A pill used for Diabetes is set to revolutionise the treatment of deadly kidney disease potentially sparing tens of thousands from dialysis and organ transplants, and saving hundreds of lives every year. NHS chiefs have granted roughly 91,000 sufferers access to the drug, the first new development in the treatment of the condition in 20 years.
The approval follows a study that found a daily dose of dapagliflozin slashed the risk of needing dialysis, a transplant and even death by up to 39 per cent. At least 30,000 people need kidney dialysis – hooked up to a machine that clears waste products and excess fluid from the blood.
The gruelling procedure can involve trips to the hospital three times a week. Nearly 1,500 kidney transplants a year are carried out, with patients waiting an average of two to three years for a suitable donor. The kidneys are two bean-shaped organs deep inside the abdomen that filter out toxins from the blood and flush them out through urine. They process a whopping 200 litres of fluid a day.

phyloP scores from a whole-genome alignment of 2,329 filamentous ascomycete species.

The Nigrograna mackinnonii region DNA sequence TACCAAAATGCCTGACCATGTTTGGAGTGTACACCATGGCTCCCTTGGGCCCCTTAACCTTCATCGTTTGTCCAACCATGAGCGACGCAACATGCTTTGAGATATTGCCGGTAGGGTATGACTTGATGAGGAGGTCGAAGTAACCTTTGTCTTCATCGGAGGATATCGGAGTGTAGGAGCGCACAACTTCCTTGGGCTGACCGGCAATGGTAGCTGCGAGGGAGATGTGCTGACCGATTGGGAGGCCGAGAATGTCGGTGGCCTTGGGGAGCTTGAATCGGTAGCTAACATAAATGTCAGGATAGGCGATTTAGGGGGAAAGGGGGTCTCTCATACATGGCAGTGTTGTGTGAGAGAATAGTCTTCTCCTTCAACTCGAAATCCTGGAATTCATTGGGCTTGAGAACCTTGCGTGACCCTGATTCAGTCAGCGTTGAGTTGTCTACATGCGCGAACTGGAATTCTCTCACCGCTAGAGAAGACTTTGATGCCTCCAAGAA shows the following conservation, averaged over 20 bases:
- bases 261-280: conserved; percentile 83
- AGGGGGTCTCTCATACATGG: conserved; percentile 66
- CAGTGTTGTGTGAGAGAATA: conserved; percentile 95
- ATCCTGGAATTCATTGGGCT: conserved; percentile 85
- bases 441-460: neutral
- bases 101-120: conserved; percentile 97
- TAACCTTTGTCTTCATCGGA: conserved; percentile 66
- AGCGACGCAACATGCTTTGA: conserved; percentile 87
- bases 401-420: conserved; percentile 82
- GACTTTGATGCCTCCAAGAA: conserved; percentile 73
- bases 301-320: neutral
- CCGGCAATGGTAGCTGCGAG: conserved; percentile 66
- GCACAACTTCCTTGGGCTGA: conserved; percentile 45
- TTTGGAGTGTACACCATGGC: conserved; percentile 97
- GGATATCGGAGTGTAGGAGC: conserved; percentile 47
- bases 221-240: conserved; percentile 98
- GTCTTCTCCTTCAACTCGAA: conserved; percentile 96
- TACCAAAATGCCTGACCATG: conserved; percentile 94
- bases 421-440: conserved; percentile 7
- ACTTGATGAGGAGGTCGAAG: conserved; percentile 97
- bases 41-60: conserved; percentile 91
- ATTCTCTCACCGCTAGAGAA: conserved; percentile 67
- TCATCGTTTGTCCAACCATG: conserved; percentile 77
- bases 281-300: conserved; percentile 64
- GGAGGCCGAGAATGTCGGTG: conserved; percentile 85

But they can become damaged beyond repair by conditions such as Diabetes or high blood pressure, which restricts blood flow to the organs by narrowing the arteries that supply them. This permanently reduces their ability to flush harmful toxins, leading to chronic kidney disease. Toxins and fluids then accumulate in the body, causing symptoms such as extreme fatigue, persistent headaches, facial swelling and lower back pain.